I’m not sure I thought of it as a privilege at the time.

Yet, in spite of the sunburns, bee stings, mosquito invasions, mud, sweat, and aches – it became an important experience in my life.

I got to see three generations of farmers work every day to grow delicious tomatoes, peppers, squash, cantaloupes, watermelons, corn, and much more.

I saw decades-old tractors coaxed into life on a daily basis.

On occasion, I saw a biplane buzz across the treetops to spray the fields.

I learned to drive. The first time I ever drove a vehicle was when I had to back one of the farm’s pickups into a small barn.

Yes, there were even turkeys, ducks, and geese on the farm.

Frankly, you haven’t lived until you spend a day working with a half-dozen people, herding hundreds of ducks from one pen to another. (It’s like herding cats… only they quack.)

It was hard work. Long hours spent in fields and greenhouses.

And I value it immensely, especially now that I work in a role where I often write about agriculture.

So it is no surprise that I took a moment to watch this video about South Jersey farmers that I stumbled across during the course of my workday:


It turns out that the video creator, Kathleen Poliski, is related to one of my high school friends.

Ms. Poliski’s video is one of ten finalists in the video contest for this year’s World Ag Expo. The other nine videos are definitely worth a view, too.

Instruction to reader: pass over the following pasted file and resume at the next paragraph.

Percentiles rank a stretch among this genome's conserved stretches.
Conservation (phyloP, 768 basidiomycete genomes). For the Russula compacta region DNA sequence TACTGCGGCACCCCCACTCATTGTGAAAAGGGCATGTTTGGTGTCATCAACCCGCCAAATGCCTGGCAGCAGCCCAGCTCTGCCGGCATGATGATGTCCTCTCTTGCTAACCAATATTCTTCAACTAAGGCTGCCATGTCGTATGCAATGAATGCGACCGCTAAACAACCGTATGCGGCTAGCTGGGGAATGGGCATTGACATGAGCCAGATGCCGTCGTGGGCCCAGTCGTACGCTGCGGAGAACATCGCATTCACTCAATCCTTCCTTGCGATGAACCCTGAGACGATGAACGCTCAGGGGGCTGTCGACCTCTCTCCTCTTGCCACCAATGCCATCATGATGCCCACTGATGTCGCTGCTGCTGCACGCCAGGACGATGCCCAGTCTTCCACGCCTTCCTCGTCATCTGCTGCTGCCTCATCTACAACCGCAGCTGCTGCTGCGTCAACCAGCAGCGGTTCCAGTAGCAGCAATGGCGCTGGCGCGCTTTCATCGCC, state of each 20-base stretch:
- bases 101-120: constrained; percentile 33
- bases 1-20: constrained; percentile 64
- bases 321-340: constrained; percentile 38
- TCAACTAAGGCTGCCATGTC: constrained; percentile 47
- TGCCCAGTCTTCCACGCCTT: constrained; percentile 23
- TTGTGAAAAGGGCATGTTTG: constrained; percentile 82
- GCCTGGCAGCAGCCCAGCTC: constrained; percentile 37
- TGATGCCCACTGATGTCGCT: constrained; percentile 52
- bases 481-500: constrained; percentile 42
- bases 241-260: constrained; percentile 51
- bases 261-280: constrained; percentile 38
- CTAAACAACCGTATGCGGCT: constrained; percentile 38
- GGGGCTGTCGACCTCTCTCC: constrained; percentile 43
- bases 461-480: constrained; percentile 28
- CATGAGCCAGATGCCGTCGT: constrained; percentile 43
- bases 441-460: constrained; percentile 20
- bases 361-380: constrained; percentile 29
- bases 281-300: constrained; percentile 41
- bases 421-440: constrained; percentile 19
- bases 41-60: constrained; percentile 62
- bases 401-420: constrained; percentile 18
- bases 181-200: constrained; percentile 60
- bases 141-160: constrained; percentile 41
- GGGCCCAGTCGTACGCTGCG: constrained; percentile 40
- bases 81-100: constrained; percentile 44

Take a moment before January 30th, and vote for your favorite.

I’m partial to this one from South Jersey.


Dusty Data

During a dull day at work, the smallest bit of humor can bring relief, even when it’s due to an anachronistic discovery.

But I’ll get to that in a moment. After all, I’ve got to make a short story long.

My current job consists of working in a communications role in a legislative office. Some of the writing I get to do is even quite interesting.

Over the last two weeks, though, it’s been all about getting the office ship-shape. Call it an early spring cleaning. (Not that spring seems like it will ever arrive, as temperatures keep diving far too close to absolute zero.)

You see, my office was supposed to be shut down for a couple days during the holidays for a quick carpet replacement. Instead, it was closed for two full weeks for asbestos remediation.

Fortunately, I suppose, this inconvenience came at the same time that my wife was admitted to the hospital. I was out of the office, so I didn’t have to deal with being relocated temporarily to another office.